When public interest work isn’t very public

What are the issues occupying Law Societies’ Boards of Directors these days? I thought finding them would be a relatively straight forward search, assuming all would make their meeting materials, or at least a summary of their deliberations, publicly available. In that way any interested lawyer or other observer could see what the legal regulators are up to. For bodies that work in the public interest, that would be the obvious way to keep the public and the profession abreast

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Why do regulators present awards?

Last week, in Nova Scotia, the medical regulator, the College of Physicians & Surgeons of Nova Scotia, presented a whole series of ‘best doctor’ awards. It made me wonder why does a public interest regulator do this? Is it a relic from days when regulators, acting like professional associations, focused on promoting the profession? Is it seen as a means of earning ‘member respect’? Or is it simply an example of mission drift that results when someone has a good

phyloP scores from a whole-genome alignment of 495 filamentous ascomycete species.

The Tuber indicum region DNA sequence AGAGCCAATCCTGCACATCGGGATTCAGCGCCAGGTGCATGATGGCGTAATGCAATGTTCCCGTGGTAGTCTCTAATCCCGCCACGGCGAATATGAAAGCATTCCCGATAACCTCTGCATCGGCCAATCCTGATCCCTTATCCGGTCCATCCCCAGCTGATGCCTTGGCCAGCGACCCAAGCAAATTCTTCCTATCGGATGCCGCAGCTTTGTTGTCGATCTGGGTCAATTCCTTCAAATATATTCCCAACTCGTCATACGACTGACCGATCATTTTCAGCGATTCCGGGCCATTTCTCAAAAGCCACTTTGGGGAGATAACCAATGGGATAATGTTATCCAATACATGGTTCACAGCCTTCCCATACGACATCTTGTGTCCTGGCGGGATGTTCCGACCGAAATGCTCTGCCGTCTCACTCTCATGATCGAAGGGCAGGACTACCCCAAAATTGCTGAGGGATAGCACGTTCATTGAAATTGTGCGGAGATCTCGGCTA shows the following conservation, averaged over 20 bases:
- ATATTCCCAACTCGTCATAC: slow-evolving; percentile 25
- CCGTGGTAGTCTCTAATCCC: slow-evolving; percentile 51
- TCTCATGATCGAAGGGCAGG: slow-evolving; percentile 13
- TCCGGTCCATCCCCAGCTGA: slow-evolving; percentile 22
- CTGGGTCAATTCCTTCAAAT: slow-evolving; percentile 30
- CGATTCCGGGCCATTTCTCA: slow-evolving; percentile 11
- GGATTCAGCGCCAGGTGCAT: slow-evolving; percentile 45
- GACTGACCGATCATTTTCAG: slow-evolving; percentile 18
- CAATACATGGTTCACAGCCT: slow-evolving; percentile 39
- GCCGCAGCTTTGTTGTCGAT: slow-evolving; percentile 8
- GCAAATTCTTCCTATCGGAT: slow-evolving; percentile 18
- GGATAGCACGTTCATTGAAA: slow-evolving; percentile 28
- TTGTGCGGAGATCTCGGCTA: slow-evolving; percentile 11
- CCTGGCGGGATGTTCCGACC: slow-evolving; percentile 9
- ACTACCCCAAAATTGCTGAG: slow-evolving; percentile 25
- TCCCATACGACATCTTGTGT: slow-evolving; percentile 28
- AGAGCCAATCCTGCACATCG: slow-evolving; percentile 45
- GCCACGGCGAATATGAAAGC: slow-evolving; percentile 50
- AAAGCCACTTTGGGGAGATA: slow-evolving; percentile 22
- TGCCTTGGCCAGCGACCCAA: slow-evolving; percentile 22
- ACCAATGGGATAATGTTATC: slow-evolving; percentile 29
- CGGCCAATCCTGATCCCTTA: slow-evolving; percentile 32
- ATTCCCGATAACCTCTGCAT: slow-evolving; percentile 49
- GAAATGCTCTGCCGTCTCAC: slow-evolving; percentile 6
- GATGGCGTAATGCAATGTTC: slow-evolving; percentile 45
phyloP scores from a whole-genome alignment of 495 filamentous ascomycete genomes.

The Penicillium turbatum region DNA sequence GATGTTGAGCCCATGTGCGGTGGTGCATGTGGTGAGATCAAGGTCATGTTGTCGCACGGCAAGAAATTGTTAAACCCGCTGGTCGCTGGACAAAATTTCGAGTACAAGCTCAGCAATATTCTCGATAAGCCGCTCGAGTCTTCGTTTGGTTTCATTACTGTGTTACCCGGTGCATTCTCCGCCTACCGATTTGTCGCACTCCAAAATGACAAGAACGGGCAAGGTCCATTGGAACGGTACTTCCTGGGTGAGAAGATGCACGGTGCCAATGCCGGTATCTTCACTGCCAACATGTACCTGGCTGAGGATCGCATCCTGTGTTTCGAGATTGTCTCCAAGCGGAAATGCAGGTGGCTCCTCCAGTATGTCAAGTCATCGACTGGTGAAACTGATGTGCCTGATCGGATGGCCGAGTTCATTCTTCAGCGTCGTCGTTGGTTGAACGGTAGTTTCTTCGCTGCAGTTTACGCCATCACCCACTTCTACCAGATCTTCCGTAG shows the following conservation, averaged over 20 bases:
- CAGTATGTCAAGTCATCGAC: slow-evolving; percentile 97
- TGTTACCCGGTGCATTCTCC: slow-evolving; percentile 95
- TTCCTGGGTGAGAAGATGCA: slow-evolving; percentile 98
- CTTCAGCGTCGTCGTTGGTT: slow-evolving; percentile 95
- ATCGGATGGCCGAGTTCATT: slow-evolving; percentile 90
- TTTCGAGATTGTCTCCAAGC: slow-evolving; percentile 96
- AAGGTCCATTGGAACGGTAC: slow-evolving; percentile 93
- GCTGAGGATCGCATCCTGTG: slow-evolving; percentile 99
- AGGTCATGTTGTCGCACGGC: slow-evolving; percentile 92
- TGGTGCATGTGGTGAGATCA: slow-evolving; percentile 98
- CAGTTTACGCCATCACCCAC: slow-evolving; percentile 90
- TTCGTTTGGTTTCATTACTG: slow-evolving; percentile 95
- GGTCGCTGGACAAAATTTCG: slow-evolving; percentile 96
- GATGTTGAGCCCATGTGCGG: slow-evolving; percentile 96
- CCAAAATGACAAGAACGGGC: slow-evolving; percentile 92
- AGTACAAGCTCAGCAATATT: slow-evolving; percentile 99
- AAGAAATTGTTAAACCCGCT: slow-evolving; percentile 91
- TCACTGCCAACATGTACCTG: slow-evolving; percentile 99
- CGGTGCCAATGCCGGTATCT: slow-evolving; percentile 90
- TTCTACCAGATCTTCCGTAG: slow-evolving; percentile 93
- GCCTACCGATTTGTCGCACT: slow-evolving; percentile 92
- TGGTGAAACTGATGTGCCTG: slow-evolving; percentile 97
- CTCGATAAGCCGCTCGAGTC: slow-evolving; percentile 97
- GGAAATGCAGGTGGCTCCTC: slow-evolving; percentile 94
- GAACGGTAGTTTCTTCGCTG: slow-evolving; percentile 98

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Law Society Strategic Priorities

How do law society strategic priorities align with the fact that in Canada practice is often national in scope, lawyers are mobile and practice in multiple jurisdictions, and the issues facing the regulators across the County are almost uniform? Though they share a broad obligation to regulate the legal profession in the public interest, a role confirmed clearly last week in the Supreme Court’s TWU decision, the ways they envision that to be done, besides ensuring effective day-to-day regulation varies considerably. Here are their current priorities as descried on their websites:
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